I maintained my copyright. I never sold it.
Later I learned that my history was being used to teach youngsters at the nearby elementary school.
Angelina Meloche had a relative who was a nun. She offered to translate my history to French. I was delighted - until I read the sister's version, where she had translated "Indians" to "sauvages." I never published the French version.
In the 1970's The Lakeshore News and Chronicle out of Pointe Claire,Quebec, carried my copyrighted column, "With Six Senses".
In 1981, Janet Tremblay Burley, the editor of The Lakeshore News and Chronicle employed me as a full-time reporter and photographer. As usual, my work was prolific. Many of my articles appeared in every edition of the paper under my byline.
While I was employed as a reporter at The Chronicle, I offered Janet Burley the opportunity to publish my History of Dollard des Oremaux, under the same terms I had offered it to Ross Greer at the North Shore News. Mrs. Burley agreed to my terms, and she published my history in The Lakeshore News and Chronicle.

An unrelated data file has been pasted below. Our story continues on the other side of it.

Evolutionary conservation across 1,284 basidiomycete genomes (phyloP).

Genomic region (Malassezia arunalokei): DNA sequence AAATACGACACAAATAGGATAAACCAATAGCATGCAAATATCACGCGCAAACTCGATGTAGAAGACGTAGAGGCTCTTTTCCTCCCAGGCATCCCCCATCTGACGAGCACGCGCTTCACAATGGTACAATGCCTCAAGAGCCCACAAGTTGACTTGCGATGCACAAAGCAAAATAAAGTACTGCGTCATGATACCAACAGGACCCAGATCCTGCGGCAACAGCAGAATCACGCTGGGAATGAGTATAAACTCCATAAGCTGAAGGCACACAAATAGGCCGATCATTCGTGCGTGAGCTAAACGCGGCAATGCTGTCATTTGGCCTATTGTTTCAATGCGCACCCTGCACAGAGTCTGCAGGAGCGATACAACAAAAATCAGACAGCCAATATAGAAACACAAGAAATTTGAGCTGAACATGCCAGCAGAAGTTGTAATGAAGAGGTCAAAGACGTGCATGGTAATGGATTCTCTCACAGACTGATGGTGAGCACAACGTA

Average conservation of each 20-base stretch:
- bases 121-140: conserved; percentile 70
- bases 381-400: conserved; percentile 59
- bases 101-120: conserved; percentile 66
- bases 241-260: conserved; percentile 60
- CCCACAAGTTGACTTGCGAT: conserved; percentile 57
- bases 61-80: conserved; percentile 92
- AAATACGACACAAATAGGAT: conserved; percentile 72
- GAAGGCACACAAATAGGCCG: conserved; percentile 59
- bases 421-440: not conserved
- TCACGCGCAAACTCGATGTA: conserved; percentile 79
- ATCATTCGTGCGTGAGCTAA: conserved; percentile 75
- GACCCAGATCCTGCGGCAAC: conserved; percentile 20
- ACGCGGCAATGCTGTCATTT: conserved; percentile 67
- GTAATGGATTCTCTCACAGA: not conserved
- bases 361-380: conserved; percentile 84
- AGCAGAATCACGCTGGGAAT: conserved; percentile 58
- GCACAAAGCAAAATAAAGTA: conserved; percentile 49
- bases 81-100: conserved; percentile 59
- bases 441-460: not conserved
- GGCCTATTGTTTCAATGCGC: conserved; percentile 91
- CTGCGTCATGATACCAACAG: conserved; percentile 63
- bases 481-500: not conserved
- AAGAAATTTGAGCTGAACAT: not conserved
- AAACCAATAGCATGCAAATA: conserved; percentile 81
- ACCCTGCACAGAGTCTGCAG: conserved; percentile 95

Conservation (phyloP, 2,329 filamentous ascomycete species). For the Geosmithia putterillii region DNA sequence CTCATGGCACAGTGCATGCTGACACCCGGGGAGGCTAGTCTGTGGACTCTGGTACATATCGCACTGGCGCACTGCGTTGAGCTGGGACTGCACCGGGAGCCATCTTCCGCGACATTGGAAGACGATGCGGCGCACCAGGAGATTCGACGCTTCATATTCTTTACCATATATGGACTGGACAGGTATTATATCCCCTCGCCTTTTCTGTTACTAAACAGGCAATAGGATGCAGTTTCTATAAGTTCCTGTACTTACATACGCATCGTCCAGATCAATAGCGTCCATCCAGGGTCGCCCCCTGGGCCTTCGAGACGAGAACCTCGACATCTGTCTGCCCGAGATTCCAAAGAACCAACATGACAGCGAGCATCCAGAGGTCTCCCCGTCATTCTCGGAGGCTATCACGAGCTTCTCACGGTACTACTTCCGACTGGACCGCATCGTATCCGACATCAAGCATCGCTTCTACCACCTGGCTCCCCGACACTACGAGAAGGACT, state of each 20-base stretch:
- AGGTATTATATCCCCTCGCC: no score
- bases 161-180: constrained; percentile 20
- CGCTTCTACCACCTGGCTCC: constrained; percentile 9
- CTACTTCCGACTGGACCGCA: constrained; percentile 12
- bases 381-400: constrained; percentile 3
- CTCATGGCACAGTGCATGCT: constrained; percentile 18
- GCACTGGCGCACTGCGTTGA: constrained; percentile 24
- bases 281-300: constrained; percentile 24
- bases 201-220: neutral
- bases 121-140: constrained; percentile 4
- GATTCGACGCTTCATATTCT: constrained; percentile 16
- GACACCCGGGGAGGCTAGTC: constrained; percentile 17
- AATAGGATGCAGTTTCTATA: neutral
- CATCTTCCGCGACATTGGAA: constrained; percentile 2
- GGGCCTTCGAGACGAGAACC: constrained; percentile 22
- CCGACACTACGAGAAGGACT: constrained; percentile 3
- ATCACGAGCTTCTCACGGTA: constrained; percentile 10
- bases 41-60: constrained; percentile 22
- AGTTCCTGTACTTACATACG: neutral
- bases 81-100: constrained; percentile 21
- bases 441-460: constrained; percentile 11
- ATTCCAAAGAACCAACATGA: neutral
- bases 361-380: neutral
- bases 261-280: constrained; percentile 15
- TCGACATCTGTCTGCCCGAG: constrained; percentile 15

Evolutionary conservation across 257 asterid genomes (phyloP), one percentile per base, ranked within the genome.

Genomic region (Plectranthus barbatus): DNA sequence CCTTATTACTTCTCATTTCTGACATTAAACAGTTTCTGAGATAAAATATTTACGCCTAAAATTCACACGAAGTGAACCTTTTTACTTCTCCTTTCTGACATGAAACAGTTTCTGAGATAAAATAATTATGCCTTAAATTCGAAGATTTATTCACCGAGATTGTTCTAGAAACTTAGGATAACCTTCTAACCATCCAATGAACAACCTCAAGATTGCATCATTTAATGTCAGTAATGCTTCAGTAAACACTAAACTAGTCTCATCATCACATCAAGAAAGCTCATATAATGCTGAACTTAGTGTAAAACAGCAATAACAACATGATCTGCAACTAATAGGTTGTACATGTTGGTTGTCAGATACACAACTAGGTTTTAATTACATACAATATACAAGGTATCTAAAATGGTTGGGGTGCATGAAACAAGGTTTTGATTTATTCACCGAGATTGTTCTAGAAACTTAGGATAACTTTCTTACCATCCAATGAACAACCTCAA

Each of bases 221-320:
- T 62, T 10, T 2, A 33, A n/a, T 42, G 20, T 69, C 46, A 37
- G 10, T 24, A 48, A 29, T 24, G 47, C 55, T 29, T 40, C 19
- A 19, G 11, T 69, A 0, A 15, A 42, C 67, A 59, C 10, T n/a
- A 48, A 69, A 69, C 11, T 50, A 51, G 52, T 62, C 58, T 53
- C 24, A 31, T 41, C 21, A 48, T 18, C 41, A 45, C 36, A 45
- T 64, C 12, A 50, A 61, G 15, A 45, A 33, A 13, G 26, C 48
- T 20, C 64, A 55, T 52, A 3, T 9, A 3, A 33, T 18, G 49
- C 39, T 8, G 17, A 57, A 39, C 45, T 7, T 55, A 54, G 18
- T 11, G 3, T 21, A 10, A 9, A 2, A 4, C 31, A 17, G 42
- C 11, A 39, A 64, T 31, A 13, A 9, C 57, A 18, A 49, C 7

Then Mrs. Burley started removing my bylines from my reports. She published many of my best articles without my name, presenting them as if they had been written by the staff in general.
When I protested, Burley said she had to do it or "It will look as if you are writing the whole paper."
I wrote one major article exposing Lachine's Mayor Decary. At the very end of an open meeting one evening, the mayor and his council voted themselves, their wives and their secretaries a "business" trip to Hawaii.
My article was published the day after the council meeting at the top of the front page of The Lakeshore News and Chronicle. The following day, The Montreal Gazette picked up my story, and Decary cancelled the Hawaiian jaunt. But Mrs. Burley had published my story without my byline. Her reason?
Mrs Burley said that she was worried about me. She said that if my byline appeared at the top of the article, Mayor Decary would ensure that, anytime I drove through Lachine, I would be stopped by the police and ticketed. I would not be safe. I would be harassed.